Should School Shootings Replace Abduction as Parents' Worst Nightmare?

Every era has its unlikely but terrifying nightmare scenario that haunts parents, and often their children too. In the wake of the Newtown shooting, of course, it's school safety that's at the forefront of every parent's mind. "I want to weep, cry, and hug my kids," one Babble mommy blogger wrote. Another mother posted a controversial article on her personal blog saying "I am Adam Lanza's mother," and going on to confess her fears that her own mentally ill son might go on a killing spree.

Shootings in schools have been going on since at least the twenties, but it's only been since Columbine in 1997 that they've captured America's imagination at large. And even so, growing up in the 80s and 90s, parents and kids were afraid of sexual predators or stranger-danger abductions. Now, despite knowing the statistics--only 17 out of 50 million school children killed by guns at school in 2010, the last number for which there are figures--any parent with children in a school will be aware of the safety of the buildings and the school's emergency policy. After Newtown, we can't not be. The terribly sad photos emerging of the faces of the slain children are too emotionally powerful for mere reason to combat.

"This fear is a little different," said Leslie A. Johnson, an L.A.-based marriage and family therapist who worked for ten years as the head of a crisis response team, called by first responders to work with victims and witnesses of severe trauma. The fear of a school shooting is more powerful and evocative because, "this is really something that is so out of the parents' control. You can't prepare a child. With an abductor you can educate a child."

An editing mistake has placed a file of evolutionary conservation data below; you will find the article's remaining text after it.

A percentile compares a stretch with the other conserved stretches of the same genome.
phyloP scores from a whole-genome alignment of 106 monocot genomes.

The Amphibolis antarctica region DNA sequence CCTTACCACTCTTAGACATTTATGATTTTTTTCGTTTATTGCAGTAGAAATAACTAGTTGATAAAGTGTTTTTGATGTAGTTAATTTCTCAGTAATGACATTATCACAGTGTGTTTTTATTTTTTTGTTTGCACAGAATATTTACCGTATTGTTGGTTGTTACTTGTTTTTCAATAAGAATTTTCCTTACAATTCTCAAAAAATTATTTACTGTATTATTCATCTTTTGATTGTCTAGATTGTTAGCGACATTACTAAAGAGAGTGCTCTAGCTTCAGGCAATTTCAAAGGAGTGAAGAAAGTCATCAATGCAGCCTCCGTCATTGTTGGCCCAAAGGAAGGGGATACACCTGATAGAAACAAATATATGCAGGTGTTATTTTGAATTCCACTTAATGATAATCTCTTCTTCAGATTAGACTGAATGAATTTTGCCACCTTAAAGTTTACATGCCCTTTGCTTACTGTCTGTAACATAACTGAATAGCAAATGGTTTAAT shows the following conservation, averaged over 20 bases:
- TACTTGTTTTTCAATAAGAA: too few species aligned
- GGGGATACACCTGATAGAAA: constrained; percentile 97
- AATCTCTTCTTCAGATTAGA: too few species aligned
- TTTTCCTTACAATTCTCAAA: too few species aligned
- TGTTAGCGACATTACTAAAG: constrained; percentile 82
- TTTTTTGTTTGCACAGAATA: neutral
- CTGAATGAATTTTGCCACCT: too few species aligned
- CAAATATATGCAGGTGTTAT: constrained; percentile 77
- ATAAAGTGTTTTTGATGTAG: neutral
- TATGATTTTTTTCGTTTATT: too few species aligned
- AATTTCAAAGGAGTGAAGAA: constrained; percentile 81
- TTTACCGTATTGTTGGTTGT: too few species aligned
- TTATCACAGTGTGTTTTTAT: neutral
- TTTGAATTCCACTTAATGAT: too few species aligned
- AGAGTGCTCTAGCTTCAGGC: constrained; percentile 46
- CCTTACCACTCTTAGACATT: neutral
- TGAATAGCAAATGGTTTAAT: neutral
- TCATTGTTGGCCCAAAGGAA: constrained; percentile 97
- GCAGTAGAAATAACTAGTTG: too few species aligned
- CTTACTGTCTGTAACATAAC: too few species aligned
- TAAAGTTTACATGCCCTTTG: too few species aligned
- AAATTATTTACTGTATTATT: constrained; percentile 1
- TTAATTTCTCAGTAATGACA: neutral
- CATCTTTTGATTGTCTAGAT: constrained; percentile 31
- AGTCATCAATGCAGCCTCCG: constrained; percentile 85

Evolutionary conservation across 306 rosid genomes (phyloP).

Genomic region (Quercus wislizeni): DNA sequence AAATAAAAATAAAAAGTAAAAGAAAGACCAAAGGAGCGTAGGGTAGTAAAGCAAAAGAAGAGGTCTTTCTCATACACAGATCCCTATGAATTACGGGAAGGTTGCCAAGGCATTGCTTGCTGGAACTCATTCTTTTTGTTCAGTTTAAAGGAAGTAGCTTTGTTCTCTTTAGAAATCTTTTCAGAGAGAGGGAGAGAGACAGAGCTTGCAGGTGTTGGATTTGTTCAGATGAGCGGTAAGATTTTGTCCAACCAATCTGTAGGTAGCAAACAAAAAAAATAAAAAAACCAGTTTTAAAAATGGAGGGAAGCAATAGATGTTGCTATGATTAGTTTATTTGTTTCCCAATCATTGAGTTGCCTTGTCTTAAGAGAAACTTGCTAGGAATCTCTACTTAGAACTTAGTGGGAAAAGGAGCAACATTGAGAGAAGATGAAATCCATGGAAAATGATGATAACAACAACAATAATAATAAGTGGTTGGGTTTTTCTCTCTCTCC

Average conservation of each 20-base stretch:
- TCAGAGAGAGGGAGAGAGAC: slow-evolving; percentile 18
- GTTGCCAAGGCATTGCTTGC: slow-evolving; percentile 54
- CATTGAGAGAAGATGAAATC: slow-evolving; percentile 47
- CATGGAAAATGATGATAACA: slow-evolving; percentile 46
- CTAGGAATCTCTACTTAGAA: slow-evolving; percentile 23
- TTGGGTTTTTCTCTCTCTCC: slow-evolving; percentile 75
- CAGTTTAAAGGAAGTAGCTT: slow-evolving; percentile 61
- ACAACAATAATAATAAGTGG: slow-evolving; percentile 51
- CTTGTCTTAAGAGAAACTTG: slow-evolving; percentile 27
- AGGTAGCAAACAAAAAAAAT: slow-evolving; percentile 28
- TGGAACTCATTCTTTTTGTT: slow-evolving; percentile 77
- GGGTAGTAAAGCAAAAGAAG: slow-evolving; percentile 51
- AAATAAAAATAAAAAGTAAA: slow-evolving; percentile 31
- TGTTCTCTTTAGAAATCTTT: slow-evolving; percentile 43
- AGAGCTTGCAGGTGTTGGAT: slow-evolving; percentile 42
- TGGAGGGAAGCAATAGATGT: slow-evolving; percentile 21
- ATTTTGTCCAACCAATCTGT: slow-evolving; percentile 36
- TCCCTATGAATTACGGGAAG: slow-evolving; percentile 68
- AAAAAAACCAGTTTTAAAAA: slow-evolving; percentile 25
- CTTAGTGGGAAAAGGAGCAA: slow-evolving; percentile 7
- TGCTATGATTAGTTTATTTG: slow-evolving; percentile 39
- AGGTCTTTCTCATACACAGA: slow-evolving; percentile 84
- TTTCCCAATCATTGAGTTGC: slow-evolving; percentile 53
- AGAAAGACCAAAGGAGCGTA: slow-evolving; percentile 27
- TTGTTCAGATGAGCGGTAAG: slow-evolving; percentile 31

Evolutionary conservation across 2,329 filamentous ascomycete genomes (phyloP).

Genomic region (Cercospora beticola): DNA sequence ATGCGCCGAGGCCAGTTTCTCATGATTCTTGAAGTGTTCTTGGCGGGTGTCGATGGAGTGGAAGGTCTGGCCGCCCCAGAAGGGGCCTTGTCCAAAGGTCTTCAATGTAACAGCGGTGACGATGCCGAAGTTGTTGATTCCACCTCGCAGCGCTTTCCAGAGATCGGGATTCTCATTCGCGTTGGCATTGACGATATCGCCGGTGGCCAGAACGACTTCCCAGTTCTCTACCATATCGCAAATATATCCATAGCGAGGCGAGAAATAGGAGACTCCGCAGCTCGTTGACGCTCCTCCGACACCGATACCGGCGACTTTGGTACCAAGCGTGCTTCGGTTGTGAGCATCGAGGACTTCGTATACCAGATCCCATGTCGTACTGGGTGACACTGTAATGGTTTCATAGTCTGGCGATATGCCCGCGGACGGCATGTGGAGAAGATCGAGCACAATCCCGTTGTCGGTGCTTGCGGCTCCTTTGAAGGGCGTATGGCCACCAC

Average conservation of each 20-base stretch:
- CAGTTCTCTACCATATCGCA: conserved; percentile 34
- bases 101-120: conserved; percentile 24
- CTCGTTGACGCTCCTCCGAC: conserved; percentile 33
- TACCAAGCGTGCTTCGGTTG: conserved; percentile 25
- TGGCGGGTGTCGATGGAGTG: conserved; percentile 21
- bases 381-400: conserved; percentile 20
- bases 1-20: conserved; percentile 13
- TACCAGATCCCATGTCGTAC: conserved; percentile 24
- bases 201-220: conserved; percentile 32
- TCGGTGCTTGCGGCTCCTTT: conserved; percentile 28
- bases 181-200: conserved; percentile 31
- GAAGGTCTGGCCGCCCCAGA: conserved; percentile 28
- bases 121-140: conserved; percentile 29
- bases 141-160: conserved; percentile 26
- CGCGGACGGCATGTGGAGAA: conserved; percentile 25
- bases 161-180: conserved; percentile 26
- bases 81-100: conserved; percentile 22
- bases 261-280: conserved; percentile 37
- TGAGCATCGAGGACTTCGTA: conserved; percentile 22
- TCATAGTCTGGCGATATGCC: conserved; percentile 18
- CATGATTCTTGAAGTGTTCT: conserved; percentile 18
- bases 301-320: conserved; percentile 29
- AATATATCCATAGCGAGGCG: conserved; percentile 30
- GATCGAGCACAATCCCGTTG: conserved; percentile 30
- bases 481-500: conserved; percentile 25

San Francisco-based mommy blogger Sunny Channel told Shine "I was reading on Facebook that people don't want to send their kids to school today, even though they say that one of the safest places is a school." Chanel said that she wasn't personally afraid of gun violence, but that, as a mother with children around the same ages as the victims, the tragedy was "personal" for her. "I have this mother instinct towards all children," she said. "It touches something in my soul."

"We have unfortunately a cognitive bias towards the most extreme and horrific episodes," David Finklehor, director of the Crimes Against Children Research Center at the University of New Hampshire told Yahoo! Shine. "They tend to stay in our minds."

As a result, Finklehor fears, our children will be less safe instead of safer because of a "miscalibration of our alarm systems." He says, "We focus on the rare things rather than the more common and preventable dangers." Finklehor says that the most common dangers are the ones parents can do something about-car safety and swimming pool safety. Dangers of violence or sexual abuse rarely come from strangers.

"People shouldn't be misled in believing that our top priority should be beefing up security in elementary school. There are many other things you could be doing to save more lives," Finklehor says.

Parents horrified and saddened by the Newtown tragedy, who wish to take practical steps to safeguard their children can, Finklehor says, not speed, not use a cellphone or text while they drive and buckle up. It feels inadequate for the moment, but it's good, sensible advice.